An elongate bearing sleeve 261 having external threads 262 is threaded into internal threads 263 in the drive train enclosure 250. Once threaded into position, the bearing sleeve 261 receives the cylindrical extension 264 on slide guide 256. The cylindrical extension 264 may be provided with spaced circumferential grooves 265 which reduce contact area and thus friction between cylindrical extension 264 and bearing 261, while providing stabilization by contact over a substantial length. The extremity of bearing sleeve 261 opposite the threads 262 is supported in a bushing 266 as best seen in FIG. 7. A U-shaped wall support 267 having a groove 268 for receiving a flange 269 on bushing 266 maintains the bearing sleeve 261 in a fixed anchored position. A disconnect sleeve, generally indicated by the numeral 270 is structured and interacts with the slide guide 256 in the manner of the disconnect sleeve 70 described hereinabove. It will thus be appreciated that in operator system 210 the operator motor assembly 240 is supported to either side of drive train enclosure 250, i.e., through the disconnect sleeve 270 and the bearing sleeve 261.
In the operation of both embodiments of the invention when the door D is closing the operator motor assembly 40 is in the operating position depicted in FIG. 1 with the disconnect sleeve 70 engaging the worm wheel 54 so that motor 41 is releasing cable 34 from the counterbalance system 30. At this time the motor retaining assembly 130 maintains the operator motor assembly 40 in the operating position. When the door D reaches the closed position the torque of motor 41 tends to rotate the operator motor assembly 40 about the drive tube 31 such that the rotational resistance provided by motor retaining assembly 130 is overcome, whereby the flat contact surface 137 of plunger 132 rotates away from the fixed cylindrical stop 140. Continued operation of motor 41 rotates the operator motor assembly 40 through approximately 90 degrees until the motor cover 43 engages the top panel P of the door D to thereby lock the door D in the closed position. The torsional resistance provided by the door D is sensed by controls of operator motor assembly 40 and operation of motor 41 is discontinued.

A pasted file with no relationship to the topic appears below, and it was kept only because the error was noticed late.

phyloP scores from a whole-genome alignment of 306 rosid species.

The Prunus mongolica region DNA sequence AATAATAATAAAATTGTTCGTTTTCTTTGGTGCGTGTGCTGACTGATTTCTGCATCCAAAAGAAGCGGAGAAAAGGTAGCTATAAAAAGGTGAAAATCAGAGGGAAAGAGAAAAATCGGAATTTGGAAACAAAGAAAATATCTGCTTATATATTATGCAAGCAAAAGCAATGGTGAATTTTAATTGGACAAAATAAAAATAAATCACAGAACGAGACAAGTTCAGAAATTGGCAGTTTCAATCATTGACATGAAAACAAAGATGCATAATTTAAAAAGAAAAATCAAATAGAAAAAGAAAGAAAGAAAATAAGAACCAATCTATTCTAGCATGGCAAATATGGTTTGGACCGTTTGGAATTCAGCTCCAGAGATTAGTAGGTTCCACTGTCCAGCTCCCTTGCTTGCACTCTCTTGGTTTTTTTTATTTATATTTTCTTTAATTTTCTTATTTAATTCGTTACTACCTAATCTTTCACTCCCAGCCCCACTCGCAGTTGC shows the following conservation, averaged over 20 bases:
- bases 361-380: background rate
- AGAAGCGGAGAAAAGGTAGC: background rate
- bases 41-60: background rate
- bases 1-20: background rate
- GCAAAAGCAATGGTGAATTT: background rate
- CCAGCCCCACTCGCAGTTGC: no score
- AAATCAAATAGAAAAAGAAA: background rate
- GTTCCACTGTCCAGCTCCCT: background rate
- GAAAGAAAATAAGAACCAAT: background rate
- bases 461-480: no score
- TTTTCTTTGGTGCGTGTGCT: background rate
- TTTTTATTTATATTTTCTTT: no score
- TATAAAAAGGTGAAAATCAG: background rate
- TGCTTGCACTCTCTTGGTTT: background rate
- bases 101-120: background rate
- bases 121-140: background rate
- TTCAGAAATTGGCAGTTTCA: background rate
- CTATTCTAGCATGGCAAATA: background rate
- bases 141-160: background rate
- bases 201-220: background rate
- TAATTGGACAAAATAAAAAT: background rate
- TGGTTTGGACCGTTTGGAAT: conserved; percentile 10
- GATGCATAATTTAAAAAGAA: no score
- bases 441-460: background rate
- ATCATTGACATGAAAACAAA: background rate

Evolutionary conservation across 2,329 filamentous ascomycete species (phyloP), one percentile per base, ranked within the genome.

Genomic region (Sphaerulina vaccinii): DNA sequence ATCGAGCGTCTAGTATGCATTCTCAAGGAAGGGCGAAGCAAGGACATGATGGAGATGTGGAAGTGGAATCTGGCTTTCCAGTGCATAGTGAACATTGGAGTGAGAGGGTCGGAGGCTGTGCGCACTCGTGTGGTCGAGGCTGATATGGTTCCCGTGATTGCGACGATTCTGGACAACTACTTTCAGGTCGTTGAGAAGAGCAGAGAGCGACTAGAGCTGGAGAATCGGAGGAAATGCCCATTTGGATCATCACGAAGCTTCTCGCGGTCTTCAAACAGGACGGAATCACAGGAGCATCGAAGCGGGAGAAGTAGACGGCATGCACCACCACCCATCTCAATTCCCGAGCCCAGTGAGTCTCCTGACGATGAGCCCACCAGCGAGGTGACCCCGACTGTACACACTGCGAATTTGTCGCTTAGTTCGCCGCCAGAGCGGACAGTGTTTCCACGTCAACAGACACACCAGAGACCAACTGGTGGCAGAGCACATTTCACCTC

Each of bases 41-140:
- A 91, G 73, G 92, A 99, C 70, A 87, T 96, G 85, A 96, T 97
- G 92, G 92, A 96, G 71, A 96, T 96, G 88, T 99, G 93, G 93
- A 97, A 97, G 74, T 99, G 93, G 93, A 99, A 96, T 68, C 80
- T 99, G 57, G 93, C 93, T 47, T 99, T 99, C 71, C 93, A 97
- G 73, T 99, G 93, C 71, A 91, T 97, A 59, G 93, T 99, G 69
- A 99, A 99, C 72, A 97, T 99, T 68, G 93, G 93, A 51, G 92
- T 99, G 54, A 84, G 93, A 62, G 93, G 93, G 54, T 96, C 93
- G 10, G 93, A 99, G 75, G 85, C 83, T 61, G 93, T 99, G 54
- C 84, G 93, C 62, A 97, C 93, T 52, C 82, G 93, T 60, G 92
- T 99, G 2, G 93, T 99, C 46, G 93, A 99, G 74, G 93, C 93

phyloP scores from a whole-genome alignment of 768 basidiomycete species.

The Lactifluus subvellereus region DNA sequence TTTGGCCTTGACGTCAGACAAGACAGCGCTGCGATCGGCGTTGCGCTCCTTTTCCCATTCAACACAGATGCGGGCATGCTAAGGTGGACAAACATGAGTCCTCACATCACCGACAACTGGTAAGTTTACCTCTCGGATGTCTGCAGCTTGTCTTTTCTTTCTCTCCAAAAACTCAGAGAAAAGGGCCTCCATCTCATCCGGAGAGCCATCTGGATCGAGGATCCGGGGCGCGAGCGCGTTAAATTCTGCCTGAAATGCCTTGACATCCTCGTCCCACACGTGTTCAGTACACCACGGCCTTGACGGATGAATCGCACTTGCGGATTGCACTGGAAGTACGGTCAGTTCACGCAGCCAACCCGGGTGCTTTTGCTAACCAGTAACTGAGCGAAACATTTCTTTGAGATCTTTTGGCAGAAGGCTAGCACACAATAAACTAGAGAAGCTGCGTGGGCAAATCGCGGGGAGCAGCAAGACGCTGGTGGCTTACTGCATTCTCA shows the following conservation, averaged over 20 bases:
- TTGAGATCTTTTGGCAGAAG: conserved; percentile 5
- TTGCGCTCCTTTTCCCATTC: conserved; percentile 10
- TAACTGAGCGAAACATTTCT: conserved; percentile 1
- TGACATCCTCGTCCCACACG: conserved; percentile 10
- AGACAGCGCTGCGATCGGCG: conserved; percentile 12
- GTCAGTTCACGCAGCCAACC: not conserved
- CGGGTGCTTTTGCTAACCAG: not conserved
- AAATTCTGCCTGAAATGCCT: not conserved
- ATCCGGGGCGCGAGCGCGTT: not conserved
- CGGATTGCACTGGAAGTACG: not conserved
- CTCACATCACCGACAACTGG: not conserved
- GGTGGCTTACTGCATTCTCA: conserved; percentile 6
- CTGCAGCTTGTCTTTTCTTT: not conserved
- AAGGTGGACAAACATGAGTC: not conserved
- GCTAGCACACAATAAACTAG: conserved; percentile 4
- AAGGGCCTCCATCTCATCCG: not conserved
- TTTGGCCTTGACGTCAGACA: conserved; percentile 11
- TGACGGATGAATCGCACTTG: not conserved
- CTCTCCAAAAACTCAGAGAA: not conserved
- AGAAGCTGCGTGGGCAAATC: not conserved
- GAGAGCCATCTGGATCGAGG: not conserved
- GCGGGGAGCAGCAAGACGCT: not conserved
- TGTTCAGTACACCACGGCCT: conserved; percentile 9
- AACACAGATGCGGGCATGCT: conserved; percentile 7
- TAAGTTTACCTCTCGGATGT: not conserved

It is to be appreciated that operator motor assembly 40 may assist in seating the door D in the fully closed position, if necessary. In some, particularly low headroom, arrangements of doors, tracks and rollers, there may be instances where the top panel is not fully seated when the door is ostensibly in the closed position. In such cases, the rotation of operator motor assembly 40 may be employed to fully seat the top panel P of door D in the closed position preparatory to assuming the locked position.
When the door D and operator motor assembly 40 are actuated to effect opening of the door D, the operator motor assembly 40 rotates from the locked position to the operating position prior to movement of the door D. As the operator motor assembly 40 approaches the operating position, the spring loaded plunger 132 engages cylindrical stop 140 and depresses spring 133 until the force of plunger 132 and the rotation of the operator motor assembly move operator motor assembly 40 into the operating position secured by motor retaining assembly 130. Thereafter continued actuation of motor 41 proceeds in normal opening of the door D with the operator motor assembly 40 remaining in the operating position during the opening and closing sequence until the door D again reaches the closed position as described hereinabove.